The New York Islanders scratched together a two-goal lead early in the third period only to squander it and lose a costly point in a 4-3 shootout loss to Columbus. The already-eliminated Blue Jackets tied a franchise record with their eighth consecutive win, while the Isles turned to scoreboard watching as the regulation point nudged them to 96 points in the tight Metro standings.
Mark Letestu and Ryan Johansen each beat Jaroslav Halak in the shootout, while Frans Nielsen and Kyle Okposo were both stopped by Sergei Bobrovsky.
The Isles might not have made it to the breakaway drill if not for a gutsy overtime penalty kill. But they wouldn't have needed any of that had they protected their two-goal lead or converted a gift power play in the final two minutes of regulation.
Outside of the usual trading of surges here and there, the game wasn't dominated by either team and the 3-1 lead felt a little fortuitous when it arrived. So an extra-time result isn't unfair; just frustrating given how good they looked on the play in which Ryan Strome gave them a 3-1 lead 55 seconds into the third period.
Yes But There Was Goulton
The game opened with some shockers: Not only did Eric Boulton score his first goal of the season (in his sixth game) after creating his own opportunity, but just minutes later Dalton Prout was initially credited with a first goal of his own. Prout's goal was soon correctly credited to Brandon Dubinsky, who converted on a ridiculous deflection of Prout's wide shot.
The next scorers were a lot more familiar. After Nick Leddy drew the Blue Jackets in circles as he pinched behind their net, he fed Johnny Boychuk at the point, whose blast was deflected in by John Tavares just 2:03 into the second period.
There was the only goal of the second, and Ryan Strome made it 3-1 with an even earlier goal in the third.
(Every once in a while, when the Isles give up early goals a couple of periods or games in a row, I'm bombarded by questions/comments about how Jack Capuano doesn't have them "ready to play" or some other such Strong Belief in Patterns behind Random Events. I always wonder where these people are when it happens to the Isles' opponent. Then I remember.)
Strome's goal was an easy tap-in for him, but a thing of beauty from the full unit of Islanders rushing up ice: Nikolay Kulemin bought possession in the neutral zone and sent Tavares into the zone with speed. Tavares' quick stop at the faceoff circle shook himself free of the defense, which was also drawn away by Brian Strait rushing the net. Tavares instead passed to Travis Hamonic at the point, whose shot through the aforementioned traffic created the easy rebound for Strome.
Strome and Tavares nearly hooked up again, with Strome's shot hitting the post and crawling achingly along the goal line but not in. Might have made the difference? Might have.
Outside of Strome's goal, the third period otherwise had a herky-jerky start with lots of faceoffs. But near the midway point the Isles fourth line was hemmed in long enough for Jack Johnson to creep down to the doorstep and knock in a rebound after Casey Cizikas, Lubomir Visnovsky and Thomas Hickey tussled with the Blue Jackets forwards over the bouncing puck in front.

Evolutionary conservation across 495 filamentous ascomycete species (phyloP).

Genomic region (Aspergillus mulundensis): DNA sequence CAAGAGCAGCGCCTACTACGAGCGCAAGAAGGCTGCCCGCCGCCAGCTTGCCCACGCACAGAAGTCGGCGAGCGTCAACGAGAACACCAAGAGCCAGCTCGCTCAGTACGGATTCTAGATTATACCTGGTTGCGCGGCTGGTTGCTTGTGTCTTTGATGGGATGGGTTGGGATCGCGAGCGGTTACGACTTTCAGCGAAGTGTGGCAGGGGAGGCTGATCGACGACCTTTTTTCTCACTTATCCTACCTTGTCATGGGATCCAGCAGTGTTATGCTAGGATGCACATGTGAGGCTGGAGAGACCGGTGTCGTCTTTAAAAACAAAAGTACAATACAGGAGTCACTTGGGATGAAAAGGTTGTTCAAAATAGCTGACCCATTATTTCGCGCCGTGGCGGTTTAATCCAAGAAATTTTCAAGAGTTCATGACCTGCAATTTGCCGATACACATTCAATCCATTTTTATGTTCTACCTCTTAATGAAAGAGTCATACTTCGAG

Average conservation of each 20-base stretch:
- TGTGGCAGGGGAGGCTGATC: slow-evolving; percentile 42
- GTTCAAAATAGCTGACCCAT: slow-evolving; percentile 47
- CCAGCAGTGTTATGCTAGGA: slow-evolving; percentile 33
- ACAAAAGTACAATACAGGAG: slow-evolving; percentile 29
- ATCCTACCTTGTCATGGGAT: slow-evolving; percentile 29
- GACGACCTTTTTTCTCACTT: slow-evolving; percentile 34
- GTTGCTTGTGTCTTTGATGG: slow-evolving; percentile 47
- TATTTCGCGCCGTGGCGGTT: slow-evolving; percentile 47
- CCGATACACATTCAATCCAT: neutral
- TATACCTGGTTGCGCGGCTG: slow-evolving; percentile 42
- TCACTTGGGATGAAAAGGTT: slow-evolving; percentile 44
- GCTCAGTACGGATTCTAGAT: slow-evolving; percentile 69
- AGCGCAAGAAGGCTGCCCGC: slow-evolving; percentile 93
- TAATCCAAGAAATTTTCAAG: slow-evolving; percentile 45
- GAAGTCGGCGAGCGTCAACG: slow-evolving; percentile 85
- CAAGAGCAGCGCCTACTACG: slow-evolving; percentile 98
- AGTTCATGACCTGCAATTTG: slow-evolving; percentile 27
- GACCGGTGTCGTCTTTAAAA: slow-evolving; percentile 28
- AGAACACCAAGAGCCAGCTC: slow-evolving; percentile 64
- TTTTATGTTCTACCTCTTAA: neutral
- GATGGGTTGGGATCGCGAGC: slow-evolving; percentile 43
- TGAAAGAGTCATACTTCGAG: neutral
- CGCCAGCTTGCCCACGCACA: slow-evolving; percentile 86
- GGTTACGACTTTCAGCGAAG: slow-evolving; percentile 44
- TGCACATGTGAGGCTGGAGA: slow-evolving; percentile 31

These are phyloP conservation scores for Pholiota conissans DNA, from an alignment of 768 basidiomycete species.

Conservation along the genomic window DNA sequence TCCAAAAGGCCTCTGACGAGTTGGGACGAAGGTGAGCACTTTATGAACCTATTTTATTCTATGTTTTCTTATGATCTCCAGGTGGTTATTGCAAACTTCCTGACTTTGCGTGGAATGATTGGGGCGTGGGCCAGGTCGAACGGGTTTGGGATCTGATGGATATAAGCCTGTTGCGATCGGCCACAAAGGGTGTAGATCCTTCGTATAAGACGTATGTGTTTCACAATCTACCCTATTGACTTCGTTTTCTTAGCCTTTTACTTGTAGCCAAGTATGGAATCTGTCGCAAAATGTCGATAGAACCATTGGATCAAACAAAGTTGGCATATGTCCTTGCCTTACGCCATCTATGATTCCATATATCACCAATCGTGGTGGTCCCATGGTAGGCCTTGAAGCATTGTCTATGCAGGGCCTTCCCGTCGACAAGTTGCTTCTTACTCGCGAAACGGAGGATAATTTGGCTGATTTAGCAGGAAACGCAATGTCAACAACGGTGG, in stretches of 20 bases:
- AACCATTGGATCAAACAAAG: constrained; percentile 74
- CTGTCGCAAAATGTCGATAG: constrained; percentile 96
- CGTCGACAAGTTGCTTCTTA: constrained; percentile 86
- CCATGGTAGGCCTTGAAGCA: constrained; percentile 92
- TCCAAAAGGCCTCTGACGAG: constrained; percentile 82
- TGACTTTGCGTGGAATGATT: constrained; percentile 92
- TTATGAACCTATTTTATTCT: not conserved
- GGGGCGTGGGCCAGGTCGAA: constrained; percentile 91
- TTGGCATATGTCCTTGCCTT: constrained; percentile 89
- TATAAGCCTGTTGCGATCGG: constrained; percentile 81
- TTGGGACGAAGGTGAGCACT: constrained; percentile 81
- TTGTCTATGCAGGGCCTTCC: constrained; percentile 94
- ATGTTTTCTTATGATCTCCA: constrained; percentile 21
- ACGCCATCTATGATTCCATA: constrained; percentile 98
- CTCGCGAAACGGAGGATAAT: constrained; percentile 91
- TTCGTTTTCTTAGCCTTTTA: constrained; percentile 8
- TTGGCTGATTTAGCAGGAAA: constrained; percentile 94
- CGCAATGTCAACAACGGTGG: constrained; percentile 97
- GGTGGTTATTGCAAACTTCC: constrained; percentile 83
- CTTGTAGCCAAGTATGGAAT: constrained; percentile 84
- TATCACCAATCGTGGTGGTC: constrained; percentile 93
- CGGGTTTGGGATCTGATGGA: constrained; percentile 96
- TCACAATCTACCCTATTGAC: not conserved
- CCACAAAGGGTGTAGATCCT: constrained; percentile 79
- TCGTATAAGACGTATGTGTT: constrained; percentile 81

Hickey and Visnovsky were also victims on Ryan Johansen's tying goal with under four minutes remaining, as a shot from Cam Atkinson handcuffed hit Hickey (painfully so) and then handcuffed Jaroslav Halak, leaving a bouncing gimme for Ryan Johansen to sweep in. If that goal contained a tough bounce or two, it was nonetheless karmic result. After the two-goal lead, the Isles were sagging back and letting the Blue Jackets come after them in wave after wave.
Because the hockey gods like to toy with mortal men, the Isles got a late power play on what appeared to be an incorrectly called over-the-glass delay of game penalty. (It looked like the puck hit the top of the glass on its way out, not that such a fine distinction gives the rule much sense.) Though the Isles held possession on that power play, Sergei Bobrovsky stopped the few shots that made it through, and the hockey gods allowed Tavares to be crosschecked without repercussion.
Overtime and Shootout
Incredibly, the officials then began overtime by sending Boychuk off for a soft interference penalty flailingly drawn by Dubinsky.
Frans Nielsen, Hamonic, Strait and Halak then pulled off a heart-stoppingly gritty penalty kill where Nielsen in particular appeared completely gassed for the final 45 seconds of a full two-minute effort. Halak made the saves on the one-timers, and the skaters managed their remaining fumes as well as they could, not wasting movements while maintaining position.
Somehow, Hamonic then found the reserve to take the puck all the way to the Blue Jackets' goal as the penalty expired, looking off Boychuk for a possible odd-man rush as he escaped the box. Though gassed, Hamonic returned for another shift only to take a shot off the knee that had him writing on the bench as overtime ended.
At the end of the game, the Capitals -- who began the night one point behind -- were in the third period of a close one in Montreal.
[UPDATE: The Capitals won to pull into a standings tie with the Isles, though it was via shootout so they did not add a ROW. However, the Caps have the head-to-head tiebreaker by virtue of more points in head-to-head matchups this season, as the Isles wins came via OT, while the Caps have a regulation win and a shootout win over the Isles.]
The Isles return home to host the Sabres Saturday night.
Sweat it out.